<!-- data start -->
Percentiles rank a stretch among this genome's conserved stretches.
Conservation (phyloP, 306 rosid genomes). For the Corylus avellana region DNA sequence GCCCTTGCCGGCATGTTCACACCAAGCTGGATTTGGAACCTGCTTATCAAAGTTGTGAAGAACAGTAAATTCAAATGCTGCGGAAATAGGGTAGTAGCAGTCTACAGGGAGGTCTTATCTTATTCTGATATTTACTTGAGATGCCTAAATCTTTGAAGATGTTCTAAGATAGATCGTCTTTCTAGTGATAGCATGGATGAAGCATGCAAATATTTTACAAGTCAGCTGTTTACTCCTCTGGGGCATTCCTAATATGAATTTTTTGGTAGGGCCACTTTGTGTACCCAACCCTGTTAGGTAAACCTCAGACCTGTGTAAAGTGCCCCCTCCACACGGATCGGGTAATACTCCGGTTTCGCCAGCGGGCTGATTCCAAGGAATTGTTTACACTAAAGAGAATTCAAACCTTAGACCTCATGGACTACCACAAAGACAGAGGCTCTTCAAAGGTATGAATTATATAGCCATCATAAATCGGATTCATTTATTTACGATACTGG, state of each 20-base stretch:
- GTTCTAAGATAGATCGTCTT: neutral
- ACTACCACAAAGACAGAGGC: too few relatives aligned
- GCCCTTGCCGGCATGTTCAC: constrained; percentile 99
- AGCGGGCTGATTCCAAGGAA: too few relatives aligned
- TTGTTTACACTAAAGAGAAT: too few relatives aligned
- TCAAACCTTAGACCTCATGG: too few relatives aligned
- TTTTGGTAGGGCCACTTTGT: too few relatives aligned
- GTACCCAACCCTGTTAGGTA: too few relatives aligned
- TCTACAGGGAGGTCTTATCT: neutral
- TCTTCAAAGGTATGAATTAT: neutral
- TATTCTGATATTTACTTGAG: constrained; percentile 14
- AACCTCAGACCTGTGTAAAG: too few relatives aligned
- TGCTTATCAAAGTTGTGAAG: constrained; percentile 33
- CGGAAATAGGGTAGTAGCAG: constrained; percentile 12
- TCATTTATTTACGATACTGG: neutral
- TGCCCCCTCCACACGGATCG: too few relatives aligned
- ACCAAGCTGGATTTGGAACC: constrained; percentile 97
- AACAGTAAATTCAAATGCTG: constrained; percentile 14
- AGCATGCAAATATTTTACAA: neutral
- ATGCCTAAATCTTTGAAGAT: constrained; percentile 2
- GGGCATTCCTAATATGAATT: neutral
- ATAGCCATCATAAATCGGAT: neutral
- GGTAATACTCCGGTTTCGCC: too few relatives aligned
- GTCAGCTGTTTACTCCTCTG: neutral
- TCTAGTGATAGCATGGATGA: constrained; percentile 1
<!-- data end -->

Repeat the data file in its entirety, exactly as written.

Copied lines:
Percentiles rank a stretch among this genome's conserved stretches.
Conservation (phyloP, 306 rosid genomes). For the Corylus avellana region DNA sequence GCCCTTGCCGGCATGTTCACACCAAGCTGGATTTGGAACCTGCTTATCAAAGTTGTGAAGAACAGTAAATTCAAATGCTGCGGAAATAGGGTAGTAGCAGTCTACAGGGAGGTCTTATCTTATTCTGATATTTACTTGAGATGCCTAAATCTTTGAAGATGTTCTAAGATAGATCGTCTTTCTAGTGATAGCATGGATGAAGCATGCAAATATTTTACAAGTCAGCTGTTTACTCCTCTGGGGCATTCCTAATATGAATTTTTTGGTAGGGCCACTTTGTGTACCCAACCCTGTTAGGTAAACCTCAGACCTGTGTAAAGTGCCCCCTCCACACGGATCGGGTAATACTCCGGTTTCGCCAGCGGGCTGATTCCAAGGAATTGTTTACACTAAAGAGAATTCAAACCTTAGACCTCATGGACTACCACAAAGACAGAGGCTCTTCAAAGGTATGAATTATATAGCCATCATAAATCGGATTCATTTATTTACGATACTGG, state of each 20-base stretch:
- GTTCTAAGATAGATCGTCTT: neutral
- ACTACCACAAAGACAGAGGC: too few relatives aligned
- GCCCTTGCCGGCATGTTCAC: constrained; percentile 99
- AGCGGGCTGATTCCAAGGAA: too few relatives aligned
- TTGTTTACACTAAAGAGAAT: too few relatives aligned
- TCAAACCTTAGACCTCATGG: too few relatives aligned
- TTTTGGTAGGGCCACTTTGT: too few relatives aligned
- GTACCCAACCCTGTTAGGTA: too few relatives aligned
- TCTACAGGGAGGTCTTATCT: neutral
- TCTTCAAAGGTATGAATTAT: neutral
- TATTCTGATATTTACTTGAG: constrained; percentile 14
- AACCTCAGACCTGTGTAAAG: too few relatives aligned
- TGCTTATCAAAGTTGTGAAG: constrained; percentile 33
- CGGAAATAGGGTAGTAGCAG: constrained; percentile 12
- TCATTTATTTACGATACTGG: neutral
- TGCCCCCTCCACACGGATCG: too few relatives aligned
- ACCAAGCTGGATTTGGAACC: constrained; percentile 97
- AACAGTAAATTCAAATGCTG: constrained; percentile 14
- AGCATGCAAATATTTTACAA: neutral
- ATGCCTAAATCTTTGAAGAT: constrained; percentile 2
- GGGCATTCCTAATATGAATT: neutral
- ATAGCCATCATAAATCGGAT: neutral
- GGTAATACTCCGGTTTCGCC: too few relatives aligned
- GTCAGCTGTTTACTCCTCTG: neutral
- TCTAGTGATAGCATGGATGA: constrained; percentile 1